980 Queen St. E.
A laid-back foray into the world of wine awaits on the other side of the Don River. The people at Skin + Bones, a Leslieville wine bar and resto that opened in late November, espouse that what you drink is just as important as what you eat, and you don’t need to be a viticulture expert to determine what you like. The pared-down dining room and bar is helmed by co-owners Harry Wareham and Australian expat Daniel Clarke (combined, they have 30 years of experience in the hospitality biz, both formerly of Jacobs & Co. Steakhouse, Enoteca Sociale and Pizzeria Libretto among other establishments). With a perpetually rotating list of 100 wine labels, determined, in part, by sommeliers Michelle Ratzlaff and Peter Boyd (the latter of Scaramouche), Wareham and Clarke say Skin + Bones struck a chord with downtown and west-end bartenders, servers and chefs.
The vibe: Believe the name. Skin + Bones is a wide-open space that formerly housed a Jaguar auto parts shop, stripped down for a minimalist, industrial look. White exposed brick, deep burgundies and darkly varnished bar tops and reclaimed wood tables warm the place up enough to welcome patrons while letting the wine and food do the talking. Under the I-beams which bear the weight of the century-old building, black and white stills of the four-month renovation (shot by Clarke’s girlfriend, a photography student) and arc-welded metalwork by local artisan Andre Milne give the walls some extra pop.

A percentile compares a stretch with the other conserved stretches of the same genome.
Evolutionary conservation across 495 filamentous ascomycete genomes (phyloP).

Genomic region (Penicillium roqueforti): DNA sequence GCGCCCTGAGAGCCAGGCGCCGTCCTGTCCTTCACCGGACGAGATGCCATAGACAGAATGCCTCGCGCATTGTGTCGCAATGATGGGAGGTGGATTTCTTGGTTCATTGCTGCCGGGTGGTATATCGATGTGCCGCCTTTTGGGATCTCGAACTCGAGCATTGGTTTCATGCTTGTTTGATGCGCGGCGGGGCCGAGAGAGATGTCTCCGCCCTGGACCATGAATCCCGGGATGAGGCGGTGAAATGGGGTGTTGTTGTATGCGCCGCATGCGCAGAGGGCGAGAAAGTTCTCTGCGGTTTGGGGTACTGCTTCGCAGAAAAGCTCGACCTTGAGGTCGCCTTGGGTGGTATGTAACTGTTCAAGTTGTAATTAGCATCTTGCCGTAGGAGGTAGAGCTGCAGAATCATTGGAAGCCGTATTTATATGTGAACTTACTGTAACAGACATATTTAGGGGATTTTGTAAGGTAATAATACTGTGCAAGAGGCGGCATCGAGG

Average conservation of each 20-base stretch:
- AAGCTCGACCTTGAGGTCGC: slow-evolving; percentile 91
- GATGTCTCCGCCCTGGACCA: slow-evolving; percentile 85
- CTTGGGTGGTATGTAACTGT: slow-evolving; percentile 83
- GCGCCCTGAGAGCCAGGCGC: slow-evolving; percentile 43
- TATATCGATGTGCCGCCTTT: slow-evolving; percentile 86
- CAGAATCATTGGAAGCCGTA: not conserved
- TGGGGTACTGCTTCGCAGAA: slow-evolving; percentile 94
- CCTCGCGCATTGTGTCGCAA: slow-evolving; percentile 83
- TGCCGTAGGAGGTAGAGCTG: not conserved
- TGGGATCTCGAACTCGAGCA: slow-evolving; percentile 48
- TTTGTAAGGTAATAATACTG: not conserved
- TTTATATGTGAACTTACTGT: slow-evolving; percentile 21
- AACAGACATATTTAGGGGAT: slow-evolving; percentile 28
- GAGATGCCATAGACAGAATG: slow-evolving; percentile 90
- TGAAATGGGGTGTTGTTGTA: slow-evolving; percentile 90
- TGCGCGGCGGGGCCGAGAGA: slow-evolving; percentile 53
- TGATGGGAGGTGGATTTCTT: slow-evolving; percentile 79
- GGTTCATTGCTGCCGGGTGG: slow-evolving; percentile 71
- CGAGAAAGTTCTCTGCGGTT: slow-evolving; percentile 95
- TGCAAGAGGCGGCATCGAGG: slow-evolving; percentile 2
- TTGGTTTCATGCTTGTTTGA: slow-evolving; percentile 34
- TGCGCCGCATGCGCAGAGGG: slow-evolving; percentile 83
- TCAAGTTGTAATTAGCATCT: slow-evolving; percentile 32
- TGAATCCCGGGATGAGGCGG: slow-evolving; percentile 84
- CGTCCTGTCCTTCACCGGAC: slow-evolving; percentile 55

The drinks:Meat-and-potato people can try the full-bodied Paolo Bea San Valentino Rosso Umbria 2007 (Umbria, Italy: $ 10.50 for 3 oz., $ 21 for 6 oz. $ 83 bottle) or Beckmen Vineyards Cuvée Le Bec 2010 (Ynez Valley, Calif.: $ 9.50, $ 20, $ 79) while the chicken-or-fish sort may feel at home with the Roque Sestière Corbières Blanc Carte Noire Domaine 2011 (Languedoc, France: $ 6.50, $ 13, $ 51). Drinking with an idea to snack later? Servers may start you off with Juve y Camps Cava Reserva Cinta Purpura, 2009 (Penedes, Spain: $ 7, $ 12, $ 58) or Rosé Cremant De Bourgogne L. Vitteaut-Alberti NV (France: $ 9, $ 14, $ 70). If you’re in a “why not?” kind of a mood, try the Mareotis Domaine Viret 2007 (Saint Maurice Rhône, France, $ 88 for a bottle).
Cocktails include the Paper Plane (Bourbon, Amaro Nonino, Aperol and lemon, $ 12 for 3 oz.), while beer drinkers can enjoy craft tall cans (Double Trouble’s Hops and Robbers and Rogue Brewery’s Dead Guy Ale, $ 6 each).
The food: The undisputed champ, according to chef Matthew Sullivan, is the Crispy Chicken Tail snack with potato salad ($ 6), while Chicken and Wine (a slow-cooked half-chicken with rutabaga purée and celery in a white wine sauce, $ 19) is the top main. Beef Cheek Bourguignon with sunchokes (or Jerusalem artichoke), Perth bacon, roasted mushrooms and red-wine onions is the beefiest dish at $ 23.
Dress code: Casual.